The display is not just to look at, kids will also get a chance to get up close and actually touch some of the replicas. Kids will even get a chance to ride the biggest, fiercest dinosaur in the Jurassic Period, the Tyrannosaurus Rex.  

"It is a lot of work that we have to put in to move them around, but once the show comes and you see the kids faces light up. It just makes all the work worth it," Rosholt said.

Robots Take Over Cashman Center for Competition

Some of the best and brightest students from around the country are in Las Vegas this weekend for the FIRST Robotics Competition Southwest Regionals.

More than 47 high school teams from seven states and seven countries will be competing against each other at Cashman Center.

The students have spent the past six weeks creating robots that can toss disks into a goal and then climb a pyramid. During the competition, the robots must try to score as many disks into the goals as possible in two minutes and 15 seconds.

Disks that hit higher goals score more points. Robots which can then climb the pyramids at the end of the match get bonus points.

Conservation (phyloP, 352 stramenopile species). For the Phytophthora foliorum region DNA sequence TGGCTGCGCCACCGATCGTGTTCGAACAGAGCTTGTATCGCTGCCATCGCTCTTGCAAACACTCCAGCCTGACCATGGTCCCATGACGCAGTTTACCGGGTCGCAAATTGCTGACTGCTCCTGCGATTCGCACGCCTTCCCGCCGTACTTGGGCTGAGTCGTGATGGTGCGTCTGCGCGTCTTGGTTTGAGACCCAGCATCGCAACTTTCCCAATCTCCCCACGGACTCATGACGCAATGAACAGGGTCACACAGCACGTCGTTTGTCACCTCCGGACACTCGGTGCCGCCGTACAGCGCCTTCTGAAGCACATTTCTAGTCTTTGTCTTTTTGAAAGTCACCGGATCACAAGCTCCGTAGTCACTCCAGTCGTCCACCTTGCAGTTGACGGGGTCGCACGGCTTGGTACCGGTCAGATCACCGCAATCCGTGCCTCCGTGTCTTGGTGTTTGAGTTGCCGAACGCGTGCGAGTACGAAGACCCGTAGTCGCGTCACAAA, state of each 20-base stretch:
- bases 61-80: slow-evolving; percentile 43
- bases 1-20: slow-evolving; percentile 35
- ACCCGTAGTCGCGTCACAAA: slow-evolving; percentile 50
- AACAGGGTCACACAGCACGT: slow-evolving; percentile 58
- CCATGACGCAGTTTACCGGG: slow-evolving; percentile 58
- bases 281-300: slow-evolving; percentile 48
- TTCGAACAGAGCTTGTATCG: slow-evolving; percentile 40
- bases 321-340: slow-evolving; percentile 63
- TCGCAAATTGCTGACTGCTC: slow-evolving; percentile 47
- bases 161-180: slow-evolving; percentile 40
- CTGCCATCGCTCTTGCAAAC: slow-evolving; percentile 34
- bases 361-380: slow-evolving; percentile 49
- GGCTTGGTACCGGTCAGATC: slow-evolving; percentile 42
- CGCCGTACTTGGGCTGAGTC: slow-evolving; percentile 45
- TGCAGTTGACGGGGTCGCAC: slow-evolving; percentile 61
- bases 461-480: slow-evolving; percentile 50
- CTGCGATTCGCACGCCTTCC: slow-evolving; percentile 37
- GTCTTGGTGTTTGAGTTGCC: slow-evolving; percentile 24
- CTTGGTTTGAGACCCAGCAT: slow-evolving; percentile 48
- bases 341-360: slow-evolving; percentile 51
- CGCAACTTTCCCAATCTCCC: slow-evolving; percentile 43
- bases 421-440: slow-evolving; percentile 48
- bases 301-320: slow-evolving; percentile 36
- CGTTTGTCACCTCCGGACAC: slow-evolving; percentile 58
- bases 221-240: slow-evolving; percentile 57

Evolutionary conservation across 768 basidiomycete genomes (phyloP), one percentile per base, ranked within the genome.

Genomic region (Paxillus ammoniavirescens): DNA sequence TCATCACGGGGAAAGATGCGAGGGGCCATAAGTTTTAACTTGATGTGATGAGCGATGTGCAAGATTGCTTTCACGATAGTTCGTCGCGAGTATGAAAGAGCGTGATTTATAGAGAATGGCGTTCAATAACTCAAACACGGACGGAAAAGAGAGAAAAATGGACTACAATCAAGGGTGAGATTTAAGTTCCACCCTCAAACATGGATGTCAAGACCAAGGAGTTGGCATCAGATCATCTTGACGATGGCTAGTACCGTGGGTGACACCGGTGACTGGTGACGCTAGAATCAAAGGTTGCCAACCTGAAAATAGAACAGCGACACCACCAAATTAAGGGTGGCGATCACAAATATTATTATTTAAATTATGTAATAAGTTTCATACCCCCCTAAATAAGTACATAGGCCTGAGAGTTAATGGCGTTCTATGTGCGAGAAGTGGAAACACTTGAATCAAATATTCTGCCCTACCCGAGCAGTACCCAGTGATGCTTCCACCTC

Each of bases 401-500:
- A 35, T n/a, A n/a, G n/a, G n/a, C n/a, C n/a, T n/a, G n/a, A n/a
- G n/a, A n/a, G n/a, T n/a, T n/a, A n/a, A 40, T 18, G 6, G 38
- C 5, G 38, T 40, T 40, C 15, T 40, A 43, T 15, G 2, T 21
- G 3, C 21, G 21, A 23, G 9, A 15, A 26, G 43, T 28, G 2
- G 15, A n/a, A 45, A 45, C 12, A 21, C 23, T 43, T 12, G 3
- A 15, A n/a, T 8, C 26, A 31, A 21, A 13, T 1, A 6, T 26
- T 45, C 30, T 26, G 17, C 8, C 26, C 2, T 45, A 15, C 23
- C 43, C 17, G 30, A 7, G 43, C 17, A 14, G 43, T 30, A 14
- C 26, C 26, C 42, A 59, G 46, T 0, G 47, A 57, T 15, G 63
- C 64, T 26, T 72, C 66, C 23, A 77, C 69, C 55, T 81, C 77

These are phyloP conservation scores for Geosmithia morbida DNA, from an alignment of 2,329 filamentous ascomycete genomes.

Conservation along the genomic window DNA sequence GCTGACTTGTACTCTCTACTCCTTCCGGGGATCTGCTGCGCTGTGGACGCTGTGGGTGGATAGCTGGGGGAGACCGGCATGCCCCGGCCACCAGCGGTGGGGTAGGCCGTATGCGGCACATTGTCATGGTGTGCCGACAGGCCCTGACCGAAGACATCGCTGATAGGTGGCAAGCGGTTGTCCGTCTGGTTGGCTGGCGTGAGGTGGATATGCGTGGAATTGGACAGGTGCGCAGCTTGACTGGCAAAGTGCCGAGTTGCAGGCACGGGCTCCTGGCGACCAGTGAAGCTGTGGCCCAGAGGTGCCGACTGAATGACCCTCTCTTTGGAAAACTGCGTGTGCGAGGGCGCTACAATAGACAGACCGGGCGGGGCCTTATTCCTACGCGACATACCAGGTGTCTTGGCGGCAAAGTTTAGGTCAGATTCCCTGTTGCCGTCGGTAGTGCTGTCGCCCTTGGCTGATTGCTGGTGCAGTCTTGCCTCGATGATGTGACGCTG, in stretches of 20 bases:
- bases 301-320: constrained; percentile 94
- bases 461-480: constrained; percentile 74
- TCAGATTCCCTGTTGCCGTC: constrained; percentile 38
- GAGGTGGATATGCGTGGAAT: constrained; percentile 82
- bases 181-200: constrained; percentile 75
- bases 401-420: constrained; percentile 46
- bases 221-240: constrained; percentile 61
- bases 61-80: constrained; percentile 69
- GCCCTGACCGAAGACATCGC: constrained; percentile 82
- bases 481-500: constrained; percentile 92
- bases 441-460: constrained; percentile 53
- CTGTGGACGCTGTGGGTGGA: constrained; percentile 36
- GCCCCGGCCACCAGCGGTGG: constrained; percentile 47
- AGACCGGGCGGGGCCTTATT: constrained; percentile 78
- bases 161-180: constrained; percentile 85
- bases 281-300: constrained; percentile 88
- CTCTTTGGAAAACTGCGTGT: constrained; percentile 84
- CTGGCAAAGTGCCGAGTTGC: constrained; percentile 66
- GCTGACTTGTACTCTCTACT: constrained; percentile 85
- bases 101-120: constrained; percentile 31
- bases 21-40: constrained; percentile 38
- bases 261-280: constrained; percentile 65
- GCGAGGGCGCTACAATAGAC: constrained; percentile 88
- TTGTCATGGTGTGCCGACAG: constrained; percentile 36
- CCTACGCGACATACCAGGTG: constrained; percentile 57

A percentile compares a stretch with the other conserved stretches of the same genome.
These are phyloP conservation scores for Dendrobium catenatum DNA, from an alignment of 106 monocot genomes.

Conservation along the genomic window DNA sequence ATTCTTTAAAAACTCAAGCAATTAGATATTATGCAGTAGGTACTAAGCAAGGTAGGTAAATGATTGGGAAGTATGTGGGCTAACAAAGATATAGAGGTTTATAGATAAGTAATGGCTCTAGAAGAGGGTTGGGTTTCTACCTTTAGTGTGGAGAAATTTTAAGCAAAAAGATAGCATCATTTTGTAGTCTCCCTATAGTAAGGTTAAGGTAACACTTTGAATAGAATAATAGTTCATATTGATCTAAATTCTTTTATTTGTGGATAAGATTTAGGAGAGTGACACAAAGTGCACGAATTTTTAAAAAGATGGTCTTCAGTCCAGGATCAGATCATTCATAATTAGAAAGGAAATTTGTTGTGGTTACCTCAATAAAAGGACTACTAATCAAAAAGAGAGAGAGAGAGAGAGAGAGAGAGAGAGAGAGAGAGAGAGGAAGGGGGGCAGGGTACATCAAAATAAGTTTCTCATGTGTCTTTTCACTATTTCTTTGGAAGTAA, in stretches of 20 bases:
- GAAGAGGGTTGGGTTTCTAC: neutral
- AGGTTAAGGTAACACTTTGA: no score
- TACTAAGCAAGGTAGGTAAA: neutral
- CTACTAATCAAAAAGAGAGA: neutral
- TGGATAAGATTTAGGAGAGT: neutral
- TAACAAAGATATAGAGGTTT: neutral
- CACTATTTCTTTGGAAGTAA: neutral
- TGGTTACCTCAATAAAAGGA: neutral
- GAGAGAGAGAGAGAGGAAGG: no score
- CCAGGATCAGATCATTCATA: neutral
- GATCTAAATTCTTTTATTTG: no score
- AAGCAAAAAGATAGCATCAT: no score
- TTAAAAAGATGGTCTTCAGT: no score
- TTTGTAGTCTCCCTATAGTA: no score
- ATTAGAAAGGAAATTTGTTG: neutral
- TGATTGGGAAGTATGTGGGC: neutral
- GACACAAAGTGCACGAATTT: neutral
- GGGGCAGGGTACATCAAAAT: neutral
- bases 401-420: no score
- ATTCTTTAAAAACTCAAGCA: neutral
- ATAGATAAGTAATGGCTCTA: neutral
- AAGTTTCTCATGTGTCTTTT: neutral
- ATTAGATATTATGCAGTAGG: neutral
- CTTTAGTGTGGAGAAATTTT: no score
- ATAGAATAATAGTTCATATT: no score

The winners of this weekend's competition move on to the national championships set for later this month in St. Louis, Missouri.

The whole idea behind the competition is to get kids interested in science, technology, engineering and math, or STEM, classes.  

Six Schools Benefit from New Reading Centers

Six Schools Benefit from New Reading Centers


The Clark County School District is touting the success of a new program designed to improve student reading skills and educator effectiveness.

The Reading Skills Development Centers are a partnership between CCSD and UNLV and have been set up in six elementary schools. The centers focus on students kindergarten through third grade.

Tutors, coaching and master-reading teachers are all used in the centers to help students improve their reading skills.

Students from Camberio, Long, Manch, Martinez, Peterson and Williams elementary schools are benefitting from the program.

Those schools were chosen because they have a high number of English language learners, and low reading scores. However, the principals and staff were committed to increasing reading skills and improving instruction techniques.


Hyde Park Students Win Regional Science Bowl

Hyde Park Students Win Regional Science Bowl

Students from Hyde Park Middle School are now eligible to compete in the 23rd annual National  School Science Bowl, after winning the Nevada Regional Middle School Science Bowl this past weekend.

Hyde Park students competed against 30 other teams from across the state. They had to compete in a fast-paced Jeopardy-style game, solving technical problems and answering questions in all branches of science and math.

The students will be awarded an all-expense paid trip to the National Finals set for April 25 through 29.

The competition was created in 1991 by the Department of Energy as a way to encourage students to be leaders in science, technology, engineering and math. More than 200,000 students have participated in the science bowl during its 22 year history.